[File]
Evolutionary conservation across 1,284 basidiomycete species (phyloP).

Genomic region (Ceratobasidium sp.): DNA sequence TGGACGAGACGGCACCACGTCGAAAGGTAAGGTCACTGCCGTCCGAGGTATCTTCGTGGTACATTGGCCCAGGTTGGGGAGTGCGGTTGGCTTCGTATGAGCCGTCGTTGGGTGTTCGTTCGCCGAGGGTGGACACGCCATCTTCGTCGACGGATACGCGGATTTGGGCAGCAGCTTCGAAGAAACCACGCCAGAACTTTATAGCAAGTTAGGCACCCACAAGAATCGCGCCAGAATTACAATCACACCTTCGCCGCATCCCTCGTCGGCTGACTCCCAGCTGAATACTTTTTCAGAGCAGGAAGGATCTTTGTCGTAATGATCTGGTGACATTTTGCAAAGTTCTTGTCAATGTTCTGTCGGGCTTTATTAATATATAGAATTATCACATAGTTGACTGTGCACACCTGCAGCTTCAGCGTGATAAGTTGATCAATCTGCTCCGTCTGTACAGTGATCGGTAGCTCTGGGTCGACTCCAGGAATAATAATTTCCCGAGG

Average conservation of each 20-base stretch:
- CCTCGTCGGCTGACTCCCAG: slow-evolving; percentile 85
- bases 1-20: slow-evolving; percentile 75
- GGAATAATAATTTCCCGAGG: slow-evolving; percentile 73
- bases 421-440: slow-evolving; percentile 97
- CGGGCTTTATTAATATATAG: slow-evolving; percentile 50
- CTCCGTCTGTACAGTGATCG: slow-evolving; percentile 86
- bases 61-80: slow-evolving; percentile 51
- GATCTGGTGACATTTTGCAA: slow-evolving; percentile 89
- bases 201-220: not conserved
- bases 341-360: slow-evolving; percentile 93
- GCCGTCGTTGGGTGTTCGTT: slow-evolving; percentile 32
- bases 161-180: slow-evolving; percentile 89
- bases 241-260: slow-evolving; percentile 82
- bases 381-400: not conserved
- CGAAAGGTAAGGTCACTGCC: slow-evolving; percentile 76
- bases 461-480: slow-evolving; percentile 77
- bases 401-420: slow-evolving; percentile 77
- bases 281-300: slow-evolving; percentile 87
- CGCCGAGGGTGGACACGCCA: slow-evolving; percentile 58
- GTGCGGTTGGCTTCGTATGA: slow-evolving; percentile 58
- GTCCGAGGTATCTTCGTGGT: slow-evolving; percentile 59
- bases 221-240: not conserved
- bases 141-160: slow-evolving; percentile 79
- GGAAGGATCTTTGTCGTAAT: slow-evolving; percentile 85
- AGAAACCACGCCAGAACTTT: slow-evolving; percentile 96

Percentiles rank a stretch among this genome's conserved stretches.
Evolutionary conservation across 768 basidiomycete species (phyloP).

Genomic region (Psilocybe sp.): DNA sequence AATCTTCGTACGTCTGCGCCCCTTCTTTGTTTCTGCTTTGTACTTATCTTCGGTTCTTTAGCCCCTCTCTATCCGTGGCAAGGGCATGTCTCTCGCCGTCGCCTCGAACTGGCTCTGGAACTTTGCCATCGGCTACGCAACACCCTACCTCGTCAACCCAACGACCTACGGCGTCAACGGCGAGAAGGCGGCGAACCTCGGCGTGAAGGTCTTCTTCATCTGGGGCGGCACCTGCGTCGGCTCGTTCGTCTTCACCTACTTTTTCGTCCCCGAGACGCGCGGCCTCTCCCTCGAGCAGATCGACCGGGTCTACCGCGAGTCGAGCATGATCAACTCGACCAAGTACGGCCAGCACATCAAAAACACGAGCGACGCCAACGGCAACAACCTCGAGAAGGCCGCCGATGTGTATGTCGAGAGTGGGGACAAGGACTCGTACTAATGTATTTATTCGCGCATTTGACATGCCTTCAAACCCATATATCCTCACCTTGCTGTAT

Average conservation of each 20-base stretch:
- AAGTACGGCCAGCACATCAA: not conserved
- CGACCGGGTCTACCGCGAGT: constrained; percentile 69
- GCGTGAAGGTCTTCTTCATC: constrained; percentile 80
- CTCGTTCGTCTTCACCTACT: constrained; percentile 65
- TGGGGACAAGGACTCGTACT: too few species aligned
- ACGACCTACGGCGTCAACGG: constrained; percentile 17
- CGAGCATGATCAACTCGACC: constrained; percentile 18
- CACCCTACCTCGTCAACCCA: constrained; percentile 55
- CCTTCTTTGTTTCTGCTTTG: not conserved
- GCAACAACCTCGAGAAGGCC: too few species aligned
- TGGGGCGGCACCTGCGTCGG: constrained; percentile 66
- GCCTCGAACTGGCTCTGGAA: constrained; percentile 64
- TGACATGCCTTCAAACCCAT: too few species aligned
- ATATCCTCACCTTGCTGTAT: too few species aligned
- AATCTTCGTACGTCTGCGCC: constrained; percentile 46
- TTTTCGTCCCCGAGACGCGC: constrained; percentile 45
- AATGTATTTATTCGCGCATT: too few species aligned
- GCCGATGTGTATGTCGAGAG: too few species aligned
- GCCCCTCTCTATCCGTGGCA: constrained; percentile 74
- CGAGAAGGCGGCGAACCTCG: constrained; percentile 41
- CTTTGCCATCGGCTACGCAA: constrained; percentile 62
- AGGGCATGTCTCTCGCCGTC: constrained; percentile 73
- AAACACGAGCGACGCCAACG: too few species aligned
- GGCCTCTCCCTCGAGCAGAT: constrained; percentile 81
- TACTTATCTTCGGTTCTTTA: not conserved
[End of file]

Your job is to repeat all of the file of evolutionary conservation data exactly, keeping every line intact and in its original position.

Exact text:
Evolutionary conservation across 1,284 basidiomycete species (phyloP).

Genomic region (Ceratobasidium sp.): DNA sequence TGGACGAGACGGCACCACGTCGAAAGGTAAGGTCACTGCCGTCCGAGGTATCTTCGTGGTACATTGGCCCAGGTTGGGGAGTGCGGTTGGCTTCGTATGAGCCGTCGTTGGGTGTTCGTTCGCCGAGGGTGGACACGCCATCTTCGTCGACGGATACGCGGATTTGGGCAGCAGCTTCGAAGAAACCACGCCAGAACTTTATAGCAAGTTAGGCACCCACAAGAATCGCGCCAGAATTACAATCACACCTTCGCCGCATCCCTCGTCGGCTGACTCCCAGCTGAATACTTTTTCAGAGCAGGAAGGATCTTTGTCGTAATGATCTGGTGACATTTTGCAAAGTTCTTGTCAATGTTCTGTCGGGCTTTATTAATATATAGAATTATCACATAGTTGACTGTGCACACCTGCAGCTTCAGCGTGATAAGTTGATCAATCTGCTCCGTCTGTACAGTGATCGGTAGCTCTGGGTCGACTCCAGGAATAATAATTTCCCGAGG

Average conservation of each 20-base stretch:
- CCTCGTCGGCTGACTCCCAG: slow-evolving; percentile 85
- bases 1-20: slow-evolving; percentile 75
- GGAATAATAATTTCCCGAGG: slow-evolving; percentile 73
- bases 421-440: slow-evolving; percentile 97
- CGGGCTTTATTAATATATAG: slow-evolving; percentile 50
- CTCCGTCTGTACAGTGATCG: slow-evolving; percentile 86
- bases 61-80: slow-evolving; percentile 51
- GATCTGGTGACATTTTGCAA: slow-evolving; percentile 89
- bases 201-220: not conserved
- bases 341-360: slow-evolving; percentile 93
- GCCGTCGTTGGGTGTTCGTT: slow-evolving; percentile 32
- bases 161-180: slow-evolving; percentile 89
- bases 241-260: slow-evolving; percentile 82
- bases 381-400: not conserved
- CGAAAGGTAAGGTCACTGCC: slow-evolving; percentile 76
- bases 461-480: slow-evolving; percentile 77
- bases 401-420: slow-evolving; percentile 77
- bases 281-300: slow-evolving; percentile 87
- CGCCGAGGGTGGACACGCCA: slow-evolving; percentile 58
- GTGCGGTTGGCTTCGTATGA: slow-evolving; percentile 58
- GTCCGAGGTATCTTCGTGGT: slow-evolving; percentile 59
- bases 221-240: not conserved
- bases 141-160: slow-evolving; percentile 79
- GGAAGGATCTTTGTCGTAAT: slow-evolving; percentile 85
- AGAAACCACGCCAGAACTTT: slow-evolving; percentile 96

Percentiles rank a stretch among this genome's conserved stretches.
Evolutionary conservation across 768 basidiomycete species (phyloP).

Genomic region (Psilocybe sp.): DNA sequence AATCTTCGTACGTCTGCGCCCCTTCTTTGTTTCTGCTTTGTACTTATCTTCGGTTCTTTAGCCCCTCTCTATCCGTGGCAAGGGCATGTCTCTCGCCGTCGCCTCGAACTGGCTCTGGAACTTTGCCATCGGCTACGCAACACCCTACCTCGTCAACCCAACGACCTACGGCGTCAACGGCGAGAAGGCGGCGAACCTCGGCGTGAAGGTCTTCTTCATCTGGGGCGGCACCTGCGTCGGCTCGTTCGTCTTCACCTACTTTTTCGTCCCCGAGACGCGCGGCCTCTCCCTCGAGCAGATCGACCGGGTCTACCGCGAGTCGAGCATGATCAACTCGACCAAGTACGGCCAGCACATCAAAAACACGAGCGACGCCAACGGCAACAACCTCGAGAAGGCCGCCGATGTGTATGTCGAGAGTGGGGACAAGGACTCGTACTAATGTATTTATTCGCGCATTTGACATGCCTTCAAACCCATATATCCTCACCTTGCTGTAT

Average conservation of each 20-base stretch:
- AAGTACGGCCAGCACATCAA: not conserved
- CGACCGGGTCTACCGCGAGT: constrained; percentile 69
- GCGTGAAGGTCTTCTTCATC: constrained; percentile 80
- CTCGTTCGTCTTCACCTACT: constrained; percentile 65
- TGGGGACAAGGACTCGTACT: too few species aligned
- ACGACCTACGGCGTCAACGG: constrained; percentile 17
- CGAGCATGATCAACTCGACC: constrained; percentile 18
- CACCCTACCTCGTCAACCCA: constrained; percentile 55
- CCTTCTTTGTTTCTGCTTTG: not conserved
- GCAACAACCTCGAGAAGGCC: too few species aligned
- TGGGGCGGCACCTGCGTCGG: constrained; percentile 66
- GCCTCGAACTGGCTCTGGAA: constrained; percentile 64
- TGACATGCCTTCAAACCCAT: too few species aligned
- ATATCCTCACCTTGCTGTAT: too few species aligned
- AATCTTCGTACGTCTGCGCC: constrained; percentile 46
- TTTTCGTCCCCGAGACGCGC: constrained; percentile 45
- AATGTATTTATTCGCGCATT: too few species aligned
- GCCGATGTGTATGTCGAGAG: too few species aligned
- GCCCCTCTCTATCCGTGGCA: constrained; percentile 74
- CGAGAAGGCGGCGAACCTCG: constrained; percentile 41
- CTTTGCCATCGGCTACGCAA: constrained; percentile 62
- AGGGCATGTCTCTCGCCGTC: constrained; percentile 73
- AAACACGAGCGACGCCAACG: too few species aligned
- GGCCTCTCCCTCGAGCAGAT: constrained; percentile 81
- TACTTATCTTCGGTTCTTTA: not conserved